That said, it is unreasonable and outdated to ban the use of all technology in a learning environment. The considerate and tactful thing that should have been done in this situation was to make a negotiation. Instead of having TAs patrol the aisles for students sneaking a look at their phones, why not simply allow laptops, with TAs monitoring screens to avoid the unproductive use of these devices? Since this may be more difficult to do in a tutorial environment, an electronics ban may be limited to tutorials, because this a discussion-based environment in which little rigorous note-taking is required. It is hard to imagine how two political science professors did not at least make the effort to negotiate a policy that is fair, and accommodates both students and professors.

Marina Bozic, second-year Political Science student

When cellphones, laptops, and tablets are framed as “electronic noise,” technology can be easily construed as a barrier to communication. A technology ban is most conducive within smaller, seminar-style classes in which discussion is central to how the course is taught. Such classes require a two-way form of communication, in which students are active contributors to the lesson, and not just passive recipients of information. This active style of learning enables students to better synthesize, record, and retain information. In this setting, the absence of technology bolsters students’ engagement with professors, peers, and material by preventing them from hiding behind a screen.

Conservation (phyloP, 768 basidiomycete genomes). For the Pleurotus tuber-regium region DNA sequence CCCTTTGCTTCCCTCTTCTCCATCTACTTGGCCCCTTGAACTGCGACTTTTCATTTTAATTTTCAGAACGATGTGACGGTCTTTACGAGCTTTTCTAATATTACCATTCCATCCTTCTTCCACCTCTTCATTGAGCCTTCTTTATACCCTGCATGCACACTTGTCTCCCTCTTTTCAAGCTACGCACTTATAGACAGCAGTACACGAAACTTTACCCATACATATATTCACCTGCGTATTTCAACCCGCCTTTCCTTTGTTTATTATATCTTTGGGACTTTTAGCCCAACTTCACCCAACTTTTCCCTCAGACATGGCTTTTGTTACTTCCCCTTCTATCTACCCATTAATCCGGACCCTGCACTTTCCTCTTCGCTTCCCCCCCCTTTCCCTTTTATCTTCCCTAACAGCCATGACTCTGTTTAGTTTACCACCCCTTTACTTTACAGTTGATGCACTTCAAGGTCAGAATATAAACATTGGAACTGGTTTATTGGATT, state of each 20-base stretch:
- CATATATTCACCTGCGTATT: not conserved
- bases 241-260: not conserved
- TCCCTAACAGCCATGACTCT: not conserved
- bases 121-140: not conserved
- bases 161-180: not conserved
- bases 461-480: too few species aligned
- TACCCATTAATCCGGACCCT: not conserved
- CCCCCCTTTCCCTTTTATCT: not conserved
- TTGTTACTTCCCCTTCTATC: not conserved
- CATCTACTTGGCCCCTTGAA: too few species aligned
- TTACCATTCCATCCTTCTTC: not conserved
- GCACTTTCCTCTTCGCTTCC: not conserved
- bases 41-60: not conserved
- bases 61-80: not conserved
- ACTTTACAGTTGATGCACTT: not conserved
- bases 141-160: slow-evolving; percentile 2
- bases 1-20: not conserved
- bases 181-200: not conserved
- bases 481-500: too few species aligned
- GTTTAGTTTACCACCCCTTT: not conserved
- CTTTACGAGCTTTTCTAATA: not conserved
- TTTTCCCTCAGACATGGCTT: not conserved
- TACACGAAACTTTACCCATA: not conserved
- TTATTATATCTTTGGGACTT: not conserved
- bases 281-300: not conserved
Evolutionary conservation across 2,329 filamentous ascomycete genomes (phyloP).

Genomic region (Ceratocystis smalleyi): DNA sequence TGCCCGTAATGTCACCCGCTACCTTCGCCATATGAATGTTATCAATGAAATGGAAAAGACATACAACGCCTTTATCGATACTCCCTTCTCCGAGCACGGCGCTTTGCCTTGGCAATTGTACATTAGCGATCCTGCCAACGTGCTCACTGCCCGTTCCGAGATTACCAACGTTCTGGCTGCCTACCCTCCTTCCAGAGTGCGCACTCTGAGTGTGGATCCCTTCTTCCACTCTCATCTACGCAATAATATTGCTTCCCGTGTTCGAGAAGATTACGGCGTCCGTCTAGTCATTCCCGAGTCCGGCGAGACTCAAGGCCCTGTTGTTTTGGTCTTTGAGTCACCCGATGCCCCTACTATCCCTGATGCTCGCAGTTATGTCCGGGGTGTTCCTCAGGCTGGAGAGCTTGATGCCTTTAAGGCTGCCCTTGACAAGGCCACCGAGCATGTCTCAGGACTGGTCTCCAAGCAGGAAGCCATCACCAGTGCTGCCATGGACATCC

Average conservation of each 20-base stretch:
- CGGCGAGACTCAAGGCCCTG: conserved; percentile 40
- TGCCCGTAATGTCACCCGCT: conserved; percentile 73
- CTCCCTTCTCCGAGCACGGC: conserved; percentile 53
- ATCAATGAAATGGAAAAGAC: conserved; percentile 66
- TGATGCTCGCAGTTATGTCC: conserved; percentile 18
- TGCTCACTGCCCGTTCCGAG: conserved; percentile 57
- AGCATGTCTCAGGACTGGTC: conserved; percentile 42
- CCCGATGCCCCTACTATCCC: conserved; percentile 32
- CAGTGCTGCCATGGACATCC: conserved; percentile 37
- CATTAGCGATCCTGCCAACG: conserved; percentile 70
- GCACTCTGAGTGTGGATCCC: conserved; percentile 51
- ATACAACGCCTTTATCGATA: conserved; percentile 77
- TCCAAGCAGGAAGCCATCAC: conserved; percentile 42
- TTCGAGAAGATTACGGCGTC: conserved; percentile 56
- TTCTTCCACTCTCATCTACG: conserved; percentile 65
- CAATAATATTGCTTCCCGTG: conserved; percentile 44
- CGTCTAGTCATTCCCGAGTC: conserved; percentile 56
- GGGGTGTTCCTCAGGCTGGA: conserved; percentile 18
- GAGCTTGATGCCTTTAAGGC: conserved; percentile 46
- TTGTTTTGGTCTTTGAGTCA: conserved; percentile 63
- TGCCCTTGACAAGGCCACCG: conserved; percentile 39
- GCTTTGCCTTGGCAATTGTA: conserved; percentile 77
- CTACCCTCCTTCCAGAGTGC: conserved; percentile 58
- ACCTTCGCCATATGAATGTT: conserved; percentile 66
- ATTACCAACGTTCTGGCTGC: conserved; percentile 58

– Zara Narain, second-year Ethics, Society, and Law student

In my experience, technology bans allow for a greater understanding and engagement with the material. However, an important thing to note is that these bans will not work in all classroom settings; smaller seminar courses and lectures that focus on the rigorous study of texts and complex analyses benefit most from this policy. Moreover, when professors no longer have laptops and phones to compete with, it means that they need to perform at a much higher level, and must deliver quality lectures that can catch a student’s attention for two to three hours at a time. Professors who embrace this new teaching policy should be ready to rise to these higher expectations.

– Ramsha Naveed, second-year Political Science and Philosophy student

The move to ban all electronics from the classroom is the failure of these professors to understand and adapt to an ever-changing learning environment. This almost guarantees that students who aren’t familiar with this style of learning will do worse than those who are. Rather than embrace new ways of teaching a perpetually connected generation, they’ve hunkered down to the past, and insist upon forcing students who have otherwise had the freedom to learn as they choose to adapt to a form of learning that may not be familiar to or effective for them.

– Ross Johnston, second-year Political Science student